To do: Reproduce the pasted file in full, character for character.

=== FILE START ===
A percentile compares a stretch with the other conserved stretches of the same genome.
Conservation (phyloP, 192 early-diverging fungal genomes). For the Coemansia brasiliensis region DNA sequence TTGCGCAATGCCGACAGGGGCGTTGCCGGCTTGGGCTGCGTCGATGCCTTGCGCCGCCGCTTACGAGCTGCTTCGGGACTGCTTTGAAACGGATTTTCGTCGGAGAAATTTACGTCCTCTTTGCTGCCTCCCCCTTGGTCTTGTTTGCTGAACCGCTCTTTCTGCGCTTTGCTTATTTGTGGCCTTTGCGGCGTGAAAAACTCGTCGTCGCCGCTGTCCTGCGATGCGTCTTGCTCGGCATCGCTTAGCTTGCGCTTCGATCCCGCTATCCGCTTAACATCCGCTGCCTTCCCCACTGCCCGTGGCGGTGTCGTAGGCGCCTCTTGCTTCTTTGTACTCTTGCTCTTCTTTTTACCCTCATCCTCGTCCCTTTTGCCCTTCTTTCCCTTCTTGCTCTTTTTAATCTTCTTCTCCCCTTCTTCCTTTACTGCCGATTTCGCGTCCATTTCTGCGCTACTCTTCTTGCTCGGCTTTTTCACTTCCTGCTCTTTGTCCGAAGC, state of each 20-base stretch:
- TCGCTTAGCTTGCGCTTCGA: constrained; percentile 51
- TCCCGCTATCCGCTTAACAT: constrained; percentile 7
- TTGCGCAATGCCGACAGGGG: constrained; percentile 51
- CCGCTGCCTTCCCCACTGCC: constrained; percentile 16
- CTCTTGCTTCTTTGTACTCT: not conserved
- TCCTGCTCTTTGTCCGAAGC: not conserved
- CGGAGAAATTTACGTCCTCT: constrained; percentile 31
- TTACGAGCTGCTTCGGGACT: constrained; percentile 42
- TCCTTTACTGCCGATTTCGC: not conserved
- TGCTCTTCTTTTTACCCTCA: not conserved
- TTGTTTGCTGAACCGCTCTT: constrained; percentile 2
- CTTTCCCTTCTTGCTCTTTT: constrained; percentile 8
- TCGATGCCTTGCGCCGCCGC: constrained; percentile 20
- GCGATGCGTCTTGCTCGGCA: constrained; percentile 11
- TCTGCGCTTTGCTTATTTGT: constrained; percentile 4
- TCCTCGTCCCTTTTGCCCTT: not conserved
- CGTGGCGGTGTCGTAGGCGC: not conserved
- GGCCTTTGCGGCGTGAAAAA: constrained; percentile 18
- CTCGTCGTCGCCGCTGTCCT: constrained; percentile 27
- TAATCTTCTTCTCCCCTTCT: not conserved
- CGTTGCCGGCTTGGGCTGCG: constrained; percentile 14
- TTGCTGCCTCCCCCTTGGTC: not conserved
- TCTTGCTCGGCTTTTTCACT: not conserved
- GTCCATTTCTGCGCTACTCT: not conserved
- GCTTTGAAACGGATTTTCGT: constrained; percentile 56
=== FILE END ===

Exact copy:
A percentile compares a stretch with the other conserved stretches of the same genome.
Conservation (phyloP, 192 early-diverging fungal genomes). For the Coemansia brasiliensis region DNA sequence TTGCGCAATGCCGACAGGGGCGTTGCCGGCTTGGGCTGCGTCGATGCCTTGCGCCGCCGCTTACGAGCTGCTTCGGGACTGCTTTGAAACGGATTTTCGTCGGAGAAATTTACGTCCTCTTTGCTGCCTCCCCCTTGGTCTTGTTTGCTGAACCGCTCTTTCTGCGCTTTGCTTATTTGTGGCCTTTGCGGCGTGAAAAACTCGTCGTCGCCGCTGTCCTGCGATGCGTCTTGCTCGGCATCGCTTAGCTTGCGCTTCGATCCCGCTATCCGCTTAACATCCGCTGCCTTCCCCACTGCCCGTGGCGGTGTCGTAGGCGCCTCTTGCTTCTTTGTACTCTTGCTCTTCTTTTTACCCTCATCCTCGTCCCTTTTGCCCTTCTTTCCCTTCTTGCTCTTTTTAATCTTCTTCTCCCCTTCTTCCTTTACTGCCGATTTCGCGTCCATTTCTGCGCTACTCTTCTTGCTCGGCTTTTTCACTTCCTGCTCTTTGTCCGAAGC, state of each 20-base stretch:
- TCGCTTAGCTTGCGCTTCGA: constrained; percentile 51
- TCCCGCTATCCGCTTAACAT: constrained; percentile 7
- TTGCGCAATGCCGACAGGGG: constrained; percentile 51
- CCGCTGCCTTCCCCACTGCC: constrained; percentile 16
- CTCTTGCTTCTTTGTACTCT: not conserved
- TCCTGCTCTTTGTCCGAAGC: not conserved
- CGGAGAAATTTACGTCCTCT: constrained; percentile 31
- TTACGAGCTGCTTCGGGACT: constrained; percentile 42
- TCCTTTACTGCCGATTTCGC: not conserved
- TGCTCTTCTTTTTACCCTCA: not conserved
- TTGTTTGCTGAACCGCTCTT: constrained; percentile 2
- CTTTCCCTTCTTGCTCTTTT: constrained; percentile 8
- TCGATGCCTTGCGCCGCCGC: constrained; percentile 20
- GCGATGCGTCTTGCTCGGCA: constrained; percentile 11
- TCTGCGCTTTGCTTATTTGT: constrained; percentile 4
- TCCTCGTCCCTTTTGCCCTT: not conserved
- CGTGGCGGTGTCGTAGGCGC: not conserved
- GGCCTTTGCGGCGTGAAAAA: constrained; percentile 18
- CTCGTCGTCGCCGCTGTCCT: constrained; percentile 27
- TAATCTTCTTCTCCCCTTCT: not conserved
- CGTTGCCGGCTTGGGCTGCG: constrained; percentile 14
- TTGCTGCCTCCCCCTTGGTC: not conserved
- TCTTGCTCGGCTTTTTCACT: not conserved
- GTCCATTTCTGCGCTACTCT: not conserved
- GCTTTGAAACGGATTTTCGT: constrained; percentile 56